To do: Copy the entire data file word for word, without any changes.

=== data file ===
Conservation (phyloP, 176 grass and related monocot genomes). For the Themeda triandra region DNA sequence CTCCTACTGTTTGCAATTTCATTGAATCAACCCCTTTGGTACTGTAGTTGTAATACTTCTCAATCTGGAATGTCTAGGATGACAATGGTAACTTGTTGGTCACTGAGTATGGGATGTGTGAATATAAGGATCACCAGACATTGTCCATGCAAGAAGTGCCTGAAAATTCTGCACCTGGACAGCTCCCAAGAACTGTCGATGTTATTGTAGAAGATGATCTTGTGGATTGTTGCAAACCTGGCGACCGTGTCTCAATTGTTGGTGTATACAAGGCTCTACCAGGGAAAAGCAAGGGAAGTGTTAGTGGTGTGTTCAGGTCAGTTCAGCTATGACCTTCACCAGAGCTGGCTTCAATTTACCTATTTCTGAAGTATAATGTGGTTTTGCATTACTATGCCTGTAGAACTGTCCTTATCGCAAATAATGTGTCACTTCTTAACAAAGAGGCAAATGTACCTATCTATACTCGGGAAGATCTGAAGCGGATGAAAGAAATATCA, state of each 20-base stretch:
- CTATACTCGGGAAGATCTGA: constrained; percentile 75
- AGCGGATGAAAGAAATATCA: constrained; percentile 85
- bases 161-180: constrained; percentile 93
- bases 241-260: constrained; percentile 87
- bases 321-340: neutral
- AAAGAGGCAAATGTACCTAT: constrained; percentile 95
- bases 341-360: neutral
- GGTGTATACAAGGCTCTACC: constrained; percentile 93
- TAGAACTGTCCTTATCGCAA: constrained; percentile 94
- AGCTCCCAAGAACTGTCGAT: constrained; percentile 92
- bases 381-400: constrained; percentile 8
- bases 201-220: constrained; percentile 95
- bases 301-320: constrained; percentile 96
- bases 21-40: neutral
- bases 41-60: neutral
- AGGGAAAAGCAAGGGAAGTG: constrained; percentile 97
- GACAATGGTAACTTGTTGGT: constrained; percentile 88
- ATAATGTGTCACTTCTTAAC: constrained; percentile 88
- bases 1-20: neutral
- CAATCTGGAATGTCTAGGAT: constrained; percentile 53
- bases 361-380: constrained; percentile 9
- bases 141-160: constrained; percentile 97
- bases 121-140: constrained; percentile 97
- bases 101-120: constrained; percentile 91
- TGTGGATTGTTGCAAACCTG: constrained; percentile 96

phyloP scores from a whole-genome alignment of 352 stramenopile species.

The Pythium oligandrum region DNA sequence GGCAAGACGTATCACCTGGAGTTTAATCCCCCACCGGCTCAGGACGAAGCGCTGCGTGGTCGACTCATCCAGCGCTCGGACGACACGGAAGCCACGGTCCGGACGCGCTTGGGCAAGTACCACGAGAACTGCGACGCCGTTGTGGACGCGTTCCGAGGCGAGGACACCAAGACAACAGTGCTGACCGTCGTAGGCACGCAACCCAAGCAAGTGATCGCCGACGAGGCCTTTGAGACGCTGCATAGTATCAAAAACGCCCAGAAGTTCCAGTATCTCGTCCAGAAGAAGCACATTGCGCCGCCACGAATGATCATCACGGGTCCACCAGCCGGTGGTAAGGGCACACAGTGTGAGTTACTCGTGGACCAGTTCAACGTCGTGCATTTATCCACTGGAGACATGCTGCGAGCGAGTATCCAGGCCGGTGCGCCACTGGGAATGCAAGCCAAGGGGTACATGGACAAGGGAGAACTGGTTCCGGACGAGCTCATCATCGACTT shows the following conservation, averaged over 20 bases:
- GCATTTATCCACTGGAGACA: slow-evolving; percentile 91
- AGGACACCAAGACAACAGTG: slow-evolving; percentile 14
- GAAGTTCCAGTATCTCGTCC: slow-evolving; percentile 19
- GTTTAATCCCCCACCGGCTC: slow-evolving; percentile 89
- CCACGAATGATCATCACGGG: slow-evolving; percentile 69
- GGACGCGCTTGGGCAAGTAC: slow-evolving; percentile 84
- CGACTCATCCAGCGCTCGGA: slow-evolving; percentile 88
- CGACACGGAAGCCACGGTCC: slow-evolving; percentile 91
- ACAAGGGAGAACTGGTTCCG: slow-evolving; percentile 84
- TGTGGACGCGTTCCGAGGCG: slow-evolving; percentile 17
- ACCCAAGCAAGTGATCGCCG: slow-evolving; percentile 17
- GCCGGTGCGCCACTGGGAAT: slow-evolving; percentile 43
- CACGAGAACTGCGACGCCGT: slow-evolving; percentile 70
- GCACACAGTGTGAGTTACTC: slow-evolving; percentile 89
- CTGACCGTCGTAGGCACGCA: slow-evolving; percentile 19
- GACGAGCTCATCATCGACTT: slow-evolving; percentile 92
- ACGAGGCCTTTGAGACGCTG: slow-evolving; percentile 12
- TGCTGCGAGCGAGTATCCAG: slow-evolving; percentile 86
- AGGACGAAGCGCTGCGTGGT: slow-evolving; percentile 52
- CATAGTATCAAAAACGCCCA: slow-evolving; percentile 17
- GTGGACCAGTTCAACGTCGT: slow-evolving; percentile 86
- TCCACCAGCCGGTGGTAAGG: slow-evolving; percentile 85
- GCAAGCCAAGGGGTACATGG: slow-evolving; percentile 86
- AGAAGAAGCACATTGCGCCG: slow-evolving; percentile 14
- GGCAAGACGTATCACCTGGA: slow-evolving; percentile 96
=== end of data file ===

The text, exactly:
Conservation (phyloP, 176 grass and related monocot genomes). For the Themeda triandra region DNA sequence CTCCTACTGTTTGCAATTTCATTGAATCAACCCCTTTGGTACTGTAGTTGTAATACTTCTCAATCTGGAATGTCTAGGATGACAATGGTAACTTGTTGGTCACTGAGTATGGGATGTGTGAATATAAGGATCACCAGACATTGTCCATGCAAGAAGTGCCTGAAAATTCTGCACCTGGACAGCTCCCAAGAACTGTCGATGTTATTGTAGAAGATGATCTTGTGGATTGTTGCAAACCTGGCGACCGTGTCTCAATTGTTGGTGTATACAAGGCTCTACCAGGGAAAAGCAAGGGAAGTGTTAGTGGTGTGTTCAGGTCAGTTCAGCTATGACCTTCACCAGAGCTGGCTTCAATTTACCTATTTCTGAAGTATAATGTGGTTTTGCATTACTATGCCTGTAGAACTGTCCTTATCGCAAATAATGTGTCACTTCTTAACAAAGAGGCAAATGTACCTATCTATACTCGGGAAGATCTGAAGCGGATGAAAGAAATATCA, state of each 20-base stretch:
- CTATACTCGGGAAGATCTGA: constrained; percentile 75
- AGCGGATGAAAGAAATATCA: constrained; percentile 85
- bases 161-180: constrained; percentile 93
- bases 241-260: constrained; percentile 87
- bases 321-340: neutral
- AAAGAGGCAAATGTACCTAT: constrained; percentile 95
- bases 341-360: neutral
- GGTGTATACAAGGCTCTACC: constrained; percentile 93
- TAGAACTGTCCTTATCGCAA: constrained; percentile 94
- AGCTCCCAAGAACTGTCGAT: constrained; percentile 92
- bases 381-400: constrained; percentile 8
- bases 201-220: constrained; percentile 95
- bases 301-320: constrained; percentile 96
- bases 21-40: neutral
- bases 41-60: neutral
- AGGGAAAAGCAAGGGAAGTG: constrained; percentile 97
- GACAATGGTAACTTGTTGGT: constrained; percentile 88
- ATAATGTGTCACTTCTTAAC: constrained; percentile 88
- bases 1-20: neutral
- CAATCTGGAATGTCTAGGAT: constrained; percentile 53
- bases 361-380: constrained; percentile 9
- bases 141-160: constrained; percentile 97
- bases 121-140: constrained; percentile 97
- bases 101-120: constrained; percentile 91
- TGTGGATTGTTGCAAACCTG: constrained; percentile 96

phyloP scores from a whole-genome alignment of 352 stramenopile species.

The Pythium oligandrum region DNA sequence GGCAAGACGTATCACCTGGAGTTTAATCCCCCACCGGCTCAGGACGAAGCGCTGCGTGGTCGACTCATCCAGCGCTCGGACGACACGGAAGCCACGGTCCGGACGCGCTTGGGCAAGTACCACGAGAACTGCGACGCCGTTGTGGACGCGTTCCGAGGCGAGGACACCAAGACAACAGTGCTGACCGTCGTAGGCACGCAACCCAAGCAAGTGATCGCCGACGAGGCCTTTGAGACGCTGCATAGTATCAAAAACGCCCAGAAGTTCCAGTATCTCGTCCAGAAGAAGCACATTGCGCCGCCACGAATGATCATCACGGGTCCACCAGCCGGTGGTAAGGGCACACAGTGTGAGTTACTCGTGGACCAGTTCAACGTCGTGCATTTATCCACTGGAGACATGCTGCGAGCGAGTATCCAGGCCGGTGCGCCACTGGGAATGCAAGCCAAGGGGTACATGGACAAGGGAGAACTGGTTCCGGACGAGCTCATCATCGACTT shows the following conservation, averaged over 20 bases:
- GCATTTATCCACTGGAGACA: slow-evolving; percentile 91
- AGGACACCAAGACAACAGTG: slow-evolving; percentile 14
- GAAGTTCCAGTATCTCGTCC: slow-evolving; percentile 19
- GTTTAATCCCCCACCGGCTC: slow-evolving; percentile 89
- CCACGAATGATCATCACGGG: slow-evolving; percentile 69
- GGACGCGCTTGGGCAAGTAC: slow-evolving; percentile 84
- CGACTCATCCAGCGCTCGGA: slow-evolving; percentile 88
- CGACACGGAAGCCACGGTCC: slow-evolving; percentile 91
- ACAAGGGAGAACTGGTTCCG: slow-evolving; percentile 84
- TGTGGACGCGTTCCGAGGCG: slow-evolving; percentile 17
- ACCCAAGCAAGTGATCGCCG: slow-evolving; percentile 17
- GCCGGTGCGCCACTGGGAAT: slow-evolving; percentile 43
- CACGAGAACTGCGACGCCGT: slow-evolving; percentile 70
- GCACACAGTGTGAGTTACTC: slow-evolving; percentile 89
- CTGACCGTCGTAGGCACGCA: slow-evolving; percentile 19
- GACGAGCTCATCATCGACTT: slow-evolving; percentile 92
- ACGAGGCCTTTGAGACGCTG: slow-evolving; percentile 12
- TGCTGCGAGCGAGTATCCAG: slow-evolving; percentile 86
- AGGACGAAGCGCTGCGTGGT: slow-evolving; percentile 52
- CATAGTATCAAAAACGCCCA: slow-evolving; percentile 17
- GTGGACCAGTTCAACGTCGT: slow-evolving; percentile 86
- TCCACCAGCCGGTGGTAAGG: slow-evolving; percentile 85
- GCAAGCCAAGGGGTACATGG: slow-evolving; percentile 86
- AGAAGAAGCACATTGCGCCG: slow-evolving; percentile 14
- GGCAAGACGTATCACCTGGA: slow-evolving; percentile 96